3. The general sign : (colon) which exhibits any kind of relation can also be used instead of the symbol .00 (point naught naught), but its use is avoided because it creates more confusion in the file of the document.
4. It is advisable to use a different class when a concept is available there. Example: Engineering Accounts is represented as 62:657.4 instead of 62.003.3.
5. Symbol .00 (point naught naught) should not be confused with the main UDC division 001/009 (Generalities).

b) Special Auxiliaries: The special auxiliaries are mentioned below
A to Z
1. The A-Z (alphabetic device) is used to specify or individualize the subject by names. To do this appropriate names or initials within brackets or without brackets are used.
2. The alphabetic device is used mainly in biographies and literature works.
Point naught
1. The symbol .0 (point naught) is used under 06, 22, 331, 34, 53, 624, 654, 656, 66, 67 and 7 as an integral part of the schedule of the abridge version of the UDC itself.
1. -03 is used to indicate material or constituents of which objects or products are made generally in 66 and 67 classes.
2. -05 denote person and are also integrated as part of the schedule of the abridge version of the UDC itself.
3. –3 is used (hyphen) under 54, 621 and 622 and is integrated in the schedule of abridge version of UDC itself.
1. The symbol ‘ (apostrophe) is used to get a compound number for substances derived from two or more components.
2. The symbol ‘ (apostrophe) usually replaces certain main number figures common to each components. In case when it is used the instructions are given the schedule. Example: Lime Silica Glass is represented as 666.113’41’28 instead of 546.41 546.28 666.113
3. In case of -03 material, when more than one material is to be represented then the second material is represented by symbol ‘ (apostrophe) instead of repeating -03.
4. The symbol ‘ (apostrophe) is limited to a few schedules in UDC and not detailed in the abridge edition of UDC. It is widely used in metallurgy and chemistry.
1. When the listed UDC auxiliary for place are unsuitable for specialist use, an established non UDC regionalization schemes may be introduced after an asterisk within the bracket, provided that reference is made to the scheme adopted in a footnote or introduction. Example: British Bird Distribution by Vice Countries is represented as 598.2(42*..)
Square Bracket
1. [] (square bracket) is used when two or more UDC numbers are linked by +, / or : and as a whole related to another number by : (colon).
            An auxiliary should not be used for a concept which can be denoted by a simple main number, or by two number linked by : (colon) sign.
            More than one auxiliary is seldom necessary. When two or more auxiliary have to be used with a simple main number, the generally accepted order is
Special auxiliary .01/.09  -0/-9
Viewpoint 00
Place (1/9)
Time “”
Form (0)
Language =

6. Using UDC: The following points will help one to classify the document by using UDC.
a) Accustom with UDC: Try to grasp of the principles and notation of the UDC system.
b) Identify the Subject of the Document: Find out the general background knowledge of the subject matter to be classified. In determining the subject never relies on the title alone, look into abstract, content page or go through the text of the document.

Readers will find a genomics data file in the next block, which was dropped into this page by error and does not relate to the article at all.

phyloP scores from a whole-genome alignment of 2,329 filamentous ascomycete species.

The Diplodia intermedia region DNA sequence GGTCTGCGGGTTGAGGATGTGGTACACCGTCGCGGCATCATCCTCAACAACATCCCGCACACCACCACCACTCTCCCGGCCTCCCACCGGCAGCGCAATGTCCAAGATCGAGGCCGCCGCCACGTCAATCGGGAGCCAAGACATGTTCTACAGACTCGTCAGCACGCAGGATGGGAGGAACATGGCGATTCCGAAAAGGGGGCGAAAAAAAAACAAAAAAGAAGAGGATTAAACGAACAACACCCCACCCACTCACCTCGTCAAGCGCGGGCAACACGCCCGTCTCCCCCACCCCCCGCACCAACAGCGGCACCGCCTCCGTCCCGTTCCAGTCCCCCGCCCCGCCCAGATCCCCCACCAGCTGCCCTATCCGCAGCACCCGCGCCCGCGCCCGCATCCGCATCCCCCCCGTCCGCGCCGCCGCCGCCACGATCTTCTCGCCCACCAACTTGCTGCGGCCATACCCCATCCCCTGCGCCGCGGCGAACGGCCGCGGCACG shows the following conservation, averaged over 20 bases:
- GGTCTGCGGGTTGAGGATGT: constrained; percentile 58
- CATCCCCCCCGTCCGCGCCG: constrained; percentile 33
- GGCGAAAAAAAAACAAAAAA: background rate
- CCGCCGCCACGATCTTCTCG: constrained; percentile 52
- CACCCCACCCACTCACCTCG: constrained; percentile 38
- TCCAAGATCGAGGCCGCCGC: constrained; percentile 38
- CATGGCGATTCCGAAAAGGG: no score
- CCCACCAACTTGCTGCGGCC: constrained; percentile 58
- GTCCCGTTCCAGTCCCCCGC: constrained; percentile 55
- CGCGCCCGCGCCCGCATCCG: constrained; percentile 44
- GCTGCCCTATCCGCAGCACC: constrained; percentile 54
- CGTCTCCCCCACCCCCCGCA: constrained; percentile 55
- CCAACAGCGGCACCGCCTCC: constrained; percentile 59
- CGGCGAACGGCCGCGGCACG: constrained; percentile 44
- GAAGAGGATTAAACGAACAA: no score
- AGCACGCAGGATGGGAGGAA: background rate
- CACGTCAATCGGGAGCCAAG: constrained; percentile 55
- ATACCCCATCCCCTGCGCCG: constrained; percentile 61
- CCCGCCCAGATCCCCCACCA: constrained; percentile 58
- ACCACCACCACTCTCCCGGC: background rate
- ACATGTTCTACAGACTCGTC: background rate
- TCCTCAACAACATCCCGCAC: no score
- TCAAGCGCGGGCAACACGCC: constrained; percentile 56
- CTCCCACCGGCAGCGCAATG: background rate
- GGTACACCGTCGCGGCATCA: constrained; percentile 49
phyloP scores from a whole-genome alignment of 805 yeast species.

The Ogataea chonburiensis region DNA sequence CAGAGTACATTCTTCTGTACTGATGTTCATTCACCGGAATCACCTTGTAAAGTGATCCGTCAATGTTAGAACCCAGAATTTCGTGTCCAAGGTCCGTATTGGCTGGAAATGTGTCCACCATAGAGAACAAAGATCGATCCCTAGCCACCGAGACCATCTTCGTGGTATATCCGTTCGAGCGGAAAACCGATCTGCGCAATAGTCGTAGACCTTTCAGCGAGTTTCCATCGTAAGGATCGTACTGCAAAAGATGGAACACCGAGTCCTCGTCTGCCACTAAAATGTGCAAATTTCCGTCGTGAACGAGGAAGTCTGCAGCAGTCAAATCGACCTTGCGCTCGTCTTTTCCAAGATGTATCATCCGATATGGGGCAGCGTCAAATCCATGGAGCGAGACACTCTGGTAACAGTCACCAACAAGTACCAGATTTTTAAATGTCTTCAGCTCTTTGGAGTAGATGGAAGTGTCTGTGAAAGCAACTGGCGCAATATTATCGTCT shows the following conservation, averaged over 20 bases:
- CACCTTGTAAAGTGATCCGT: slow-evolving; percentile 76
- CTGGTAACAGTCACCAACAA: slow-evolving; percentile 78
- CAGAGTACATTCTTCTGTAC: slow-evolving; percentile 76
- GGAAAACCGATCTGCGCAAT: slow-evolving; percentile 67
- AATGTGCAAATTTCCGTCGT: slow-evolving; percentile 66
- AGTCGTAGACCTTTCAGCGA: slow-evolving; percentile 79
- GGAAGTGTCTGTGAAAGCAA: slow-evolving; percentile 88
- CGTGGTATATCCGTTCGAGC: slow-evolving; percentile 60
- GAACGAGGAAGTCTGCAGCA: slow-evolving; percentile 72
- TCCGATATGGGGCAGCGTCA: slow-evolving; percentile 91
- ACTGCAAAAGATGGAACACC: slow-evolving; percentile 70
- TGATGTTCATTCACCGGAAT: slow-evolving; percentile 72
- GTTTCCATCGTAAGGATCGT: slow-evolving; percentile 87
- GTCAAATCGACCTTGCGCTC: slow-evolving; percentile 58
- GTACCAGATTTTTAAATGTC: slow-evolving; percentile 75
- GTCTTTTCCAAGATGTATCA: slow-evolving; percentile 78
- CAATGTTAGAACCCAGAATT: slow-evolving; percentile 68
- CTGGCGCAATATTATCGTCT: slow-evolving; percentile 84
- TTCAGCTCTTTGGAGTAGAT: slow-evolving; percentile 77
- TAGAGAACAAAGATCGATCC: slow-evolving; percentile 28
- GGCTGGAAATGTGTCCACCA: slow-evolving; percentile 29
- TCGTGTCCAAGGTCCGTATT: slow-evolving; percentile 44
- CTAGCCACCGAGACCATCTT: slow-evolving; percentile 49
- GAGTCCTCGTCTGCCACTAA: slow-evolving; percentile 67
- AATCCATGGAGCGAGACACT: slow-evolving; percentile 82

c) Consult Printed Index: The alphabetical index is an invaluable preliminary aid to find out the probable number.
d) Verify with Schedule and or Auxiliary Table: To arrived at the UDC number never rely on the printed index alone. Verify the number of the index with the main schedule or auxiliary tables by going to the broader aspect or narrower areas.
e) Do not Hesitate to Assign More Than One Number: If the document present several distinct subjects or aspect of a subject, it is good to assign more than one number. In case of more than one UDC number, choose the one which corresponds most closely to the users’ requirement.

7.  Advantages of UDC: UDC is being used by all types of libraries for book classification, indexing and information retrieval purposes, and it is estimated by different authors that it is being used by about 1,50,000 libraries in 130 countries of all types and Information centres.
a) UDC Advantage: Because of UDC adapting the DDC, the libraries classifying with DDC could use the UDC whenever there was need to use extensions of the DDC.
b) Faceted Classification: The advantage in the UDC being that it is a faceted classification and has far greater functional capacities than any other scheme of classification.
c) UDC is Compulsory in Certain Countries: In certain countries like USSR, it is an officially prescribed system for classifying documents in science and technology, whereas in countries like UK, Hungary, etc it is issued as an official standard.
d) Practical Oriented: Any item once coded and filed correctly by using UDC can be readily found from whatever angle it is sought.

8. Conclusion: Universal Decimal Classification (UDC), which was designed to facilitate the organization of a universal bibliography of all recorded knowledge. Initially UDC was based on the fifth edition of the Dewey Decimal Classification that combines notation to express multiple concepts. The Universal Decimal Classification system is issued by the International Federation for Documentation, in the Hague, Netherlands, which is responsible for its ongoing revision.

How to Cite this Article?
APA Citation, 7th Ed.:  Barman, B. (2020). A comprehensive book on Library and Information Science. New Publications.
Chicago 16th Ed.:  Barman, Badan. A Comprehensive Book on Library and Information Science. Guwahati: New Publications, 2020.
MLA Citation 8th Ed:  Barman, Badan. A Comprehensive Book on Library and Information Science. New Publications, 2020.

Badan BarmanDr. Badan Barman at present working as an Assistant Professor in the Department of Library and Information Science, Gauhati University, Guwahati-781014, Assam, India. He is the creator of the LIS Links ( - India’s most popular social networking website for Library and Information Science professionals. He also created the Open Access Journals Search Engine (OAJSE) (, UGC NET Guide (, Assam Archive ( and LIS Study ( website.